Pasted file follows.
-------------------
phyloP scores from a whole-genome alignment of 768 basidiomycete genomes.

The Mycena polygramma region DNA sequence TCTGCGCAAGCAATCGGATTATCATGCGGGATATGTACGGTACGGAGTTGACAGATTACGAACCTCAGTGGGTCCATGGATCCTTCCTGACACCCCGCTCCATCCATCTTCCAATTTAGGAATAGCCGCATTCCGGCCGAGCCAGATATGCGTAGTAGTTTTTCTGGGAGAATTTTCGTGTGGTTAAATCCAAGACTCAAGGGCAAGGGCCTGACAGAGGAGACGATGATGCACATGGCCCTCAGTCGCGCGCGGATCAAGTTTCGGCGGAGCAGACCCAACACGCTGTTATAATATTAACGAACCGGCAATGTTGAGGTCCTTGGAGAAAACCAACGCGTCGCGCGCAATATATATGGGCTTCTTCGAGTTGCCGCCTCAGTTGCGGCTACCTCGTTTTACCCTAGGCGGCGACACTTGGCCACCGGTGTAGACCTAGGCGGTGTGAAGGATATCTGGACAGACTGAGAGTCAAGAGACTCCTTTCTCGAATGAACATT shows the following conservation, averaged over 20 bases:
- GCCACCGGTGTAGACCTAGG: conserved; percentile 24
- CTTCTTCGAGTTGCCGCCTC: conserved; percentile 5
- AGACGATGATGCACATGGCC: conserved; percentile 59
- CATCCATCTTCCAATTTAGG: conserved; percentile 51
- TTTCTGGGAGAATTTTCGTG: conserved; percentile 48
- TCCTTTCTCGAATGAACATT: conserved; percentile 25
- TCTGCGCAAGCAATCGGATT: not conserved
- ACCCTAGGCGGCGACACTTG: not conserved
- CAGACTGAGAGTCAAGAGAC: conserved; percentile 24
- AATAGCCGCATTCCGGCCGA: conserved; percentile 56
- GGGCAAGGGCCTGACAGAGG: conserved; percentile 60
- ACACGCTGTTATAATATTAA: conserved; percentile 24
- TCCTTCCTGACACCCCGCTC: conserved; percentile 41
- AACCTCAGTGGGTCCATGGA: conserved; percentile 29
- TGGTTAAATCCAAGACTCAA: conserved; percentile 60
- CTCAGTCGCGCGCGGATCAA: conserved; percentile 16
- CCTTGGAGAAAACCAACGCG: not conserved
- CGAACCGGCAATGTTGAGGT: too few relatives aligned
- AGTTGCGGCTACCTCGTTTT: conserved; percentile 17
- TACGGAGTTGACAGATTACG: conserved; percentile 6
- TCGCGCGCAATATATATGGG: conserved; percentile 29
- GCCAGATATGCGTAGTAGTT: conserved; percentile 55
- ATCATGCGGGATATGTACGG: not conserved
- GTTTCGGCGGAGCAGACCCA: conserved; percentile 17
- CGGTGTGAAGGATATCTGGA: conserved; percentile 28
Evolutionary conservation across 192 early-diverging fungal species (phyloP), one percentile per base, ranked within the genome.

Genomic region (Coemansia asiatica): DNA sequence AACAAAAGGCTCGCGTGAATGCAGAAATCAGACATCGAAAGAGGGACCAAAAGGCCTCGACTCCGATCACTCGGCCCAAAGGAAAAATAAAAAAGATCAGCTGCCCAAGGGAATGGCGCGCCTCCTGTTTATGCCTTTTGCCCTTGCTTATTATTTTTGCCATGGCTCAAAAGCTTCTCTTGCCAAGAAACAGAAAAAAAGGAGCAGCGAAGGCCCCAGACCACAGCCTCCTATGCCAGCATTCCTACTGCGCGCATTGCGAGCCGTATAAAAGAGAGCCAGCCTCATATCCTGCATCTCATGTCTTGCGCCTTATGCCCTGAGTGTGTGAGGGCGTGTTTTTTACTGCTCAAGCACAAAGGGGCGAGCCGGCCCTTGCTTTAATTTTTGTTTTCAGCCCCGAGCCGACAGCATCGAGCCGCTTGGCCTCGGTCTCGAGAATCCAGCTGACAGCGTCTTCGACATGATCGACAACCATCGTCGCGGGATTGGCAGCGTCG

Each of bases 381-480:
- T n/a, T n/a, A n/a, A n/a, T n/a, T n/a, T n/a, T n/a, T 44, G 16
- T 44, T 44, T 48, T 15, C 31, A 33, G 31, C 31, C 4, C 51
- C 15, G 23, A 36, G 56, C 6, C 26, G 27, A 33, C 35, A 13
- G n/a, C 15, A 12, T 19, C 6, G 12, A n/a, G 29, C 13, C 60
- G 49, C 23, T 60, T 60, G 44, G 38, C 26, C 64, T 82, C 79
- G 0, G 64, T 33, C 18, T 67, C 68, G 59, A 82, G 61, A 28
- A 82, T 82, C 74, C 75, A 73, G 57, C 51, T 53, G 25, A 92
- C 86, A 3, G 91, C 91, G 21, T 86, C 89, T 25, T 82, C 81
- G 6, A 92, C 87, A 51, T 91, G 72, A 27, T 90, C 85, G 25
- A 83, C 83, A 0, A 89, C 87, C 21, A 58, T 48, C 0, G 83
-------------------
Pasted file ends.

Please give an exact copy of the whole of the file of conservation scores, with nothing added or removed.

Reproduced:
phyloP scores from a whole-genome alignment of 768 basidiomycete genomes.

The Mycena polygramma region DNA sequence TCTGCGCAAGCAATCGGATTATCATGCGGGATATGTACGGTACGGAGTTGACAGATTACGAACCTCAGTGGGTCCATGGATCCTTCCTGACACCCCGCTCCATCCATCTTCCAATTTAGGAATAGCCGCATTCCGGCCGAGCCAGATATGCGTAGTAGTTTTTCTGGGAGAATTTTCGTGTGGTTAAATCCAAGACTCAAGGGCAAGGGCCTGACAGAGGAGACGATGATGCACATGGCCCTCAGTCGCGCGCGGATCAAGTTTCGGCGGAGCAGACCCAACACGCTGTTATAATATTAACGAACCGGCAATGTTGAGGTCCTTGGAGAAAACCAACGCGTCGCGCGCAATATATATGGGCTTCTTCGAGTTGCCGCCTCAGTTGCGGCTACCTCGTTTTACCCTAGGCGGCGACACTTGGCCACCGGTGTAGACCTAGGCGGTGTGAAGGATATCTGGACAGACTGAGAGTCAAGAGACTCCTTTCTCGAATGAACATT shows the following conservation, averaged over 20 bases:
- GCCACCGGTGTAGACCTAGG: conserved; percentile 24
- CTTCTTCGAGTTGCCGCCTC: conserved; percentile 5
- AGACGATGATGCACATGGCC: conserved; percentile 59
- CATCCATCTTCCAATTTAGG: conserved; percentile 51
- TTTCTGGGAGAATTTTCGTG: conserved; percentile 48
- TCCTTTCTCGAATGAACATT: conserved; percentile 25
- TCTGCGCAAGCAATCGGATT: not conserved
- ACCCTAGGCGGCGACACTTG: not conserved
- CAGACTGAGAGTCAAGAGAC: conserved; percentile 24
- AATAGCCGCATTCCGGCCGA: conserved; percentile 56
- GGGCAAGGGCCTGACAGAGG: conserved; percentile 60
- ACACGCTGTTATAATATTAA: conserved; percentile 24
- TCCTTCCTGACACCCCGCTC: conserved; percentile 41
- AACCTCAGTGGGTCCATGGA: conserved; percentile 29
- TGGTTAAATCCAAGACTCAA: conserved; percentile 60
- CTCAGTCGCGCGCGGATCAA: conserved; percentile 16
- CCTTGGAGAAAACCAACGCG: not conserved
- CGAACCGGCAATGTTGAGGT: too few relatives aligned
- AGTTGCGGCTACCTCGTTTT: conserved; percentile 17
- TACGGAGTTGACAGATTACG: conserved; percentile 6
- TCGCGCGCAATATATATGGG: conserved; percentile 29
- GCCAGATATGCGTAGTAGTT: conserved; percentile 55
- ATCATGCGGGATATGTACGG: not conserved
- GTTTCGGCGGAGCAGACCCA: conserved; percentile 17
- CGGTGTGAAGGATATCTGGA: conserved; percentile 28
Evolutionary conservation across 192 early-diverging fungal species (phyloP), one percentile per base, ranked within the genome.

Genomic region (Coemansia asiatica): DNA sequence AACAAAAGGCTCGCGTGAATGCAGAAATCAGACATCGAAAGAGGGACCAAAAGGCCTCGACTCCGATCACTCGGCCCAAAGGAAAAATAAAAAAGATCAGCTGCCCAAGGGAATGGCGCGCCTCCTGTTTATGCCTTTTGCCCTTGCTTATTATTTTTGCCATGGCTCAAAAGCTTCTCTTGCCAAGAAACAGAAAAAAAGGAGCAGCGAAGGCCCCAGACCACAGCCTCCTATGCCAGCATTCCTACTGCGCGCATTGCGAGCCGTATAAAAGAGAGCCAGCCTCATATCCTGCATCTCATGTCTTGCGCCTTATGCCCTGAGTGTGTGAGGGCGTGTTTTTTACTGCTCAAGCACAAAGGGGCGAGCCGGCCCTTGCTTTAATTTTTGTTTTCAGCCCCGAGCCGACAGCATCGAGCCGCTTGGCCTCGGTCTCGAGAATCCAGCTGACAGCGTCTTCGACATGATCGACAACCATCGTCGCGGGATTGGCAGCGTCG

Each of bases 381-480:
- T n/a, T n/a, A n/a, A n/a, T n/a, T n/a, T n/a, T n/a, T 44, G 16
- T 44, T 44, T 48, T 15, C 31, A 33, G 31, C 31, C 4, C 51
- C 15, G 23, A 36, G 56, C 6, C 26, G 27, A 33, C 35, A 13
- G n/a, C 15, A 12, T 19, C 6, G 12, A n/a, G 29, C 13, C 60
- G 49, C 23, T 60, T 60, G 44, G 38, C 26, C 64, T 82, C 79
- G 0, G 64, T 33, C 18, T 67, C 68, G 59, A 82, G 61, A 28
- A 82, T 82, C 74, C 75, A 73, G 57, C 51, T 53, G 25, A 92
- C 86, A 3, G 91, C 91, G 21, T 86, C 89, T 25, T 82, C 81
- G 6, A 92, C 87, A 51, T 91, G 72, A 27, T 90, C 85, G 25
- A 83, C 83, A 0, A 89, C 87, C 21, A 58, T 48, C 0, G 83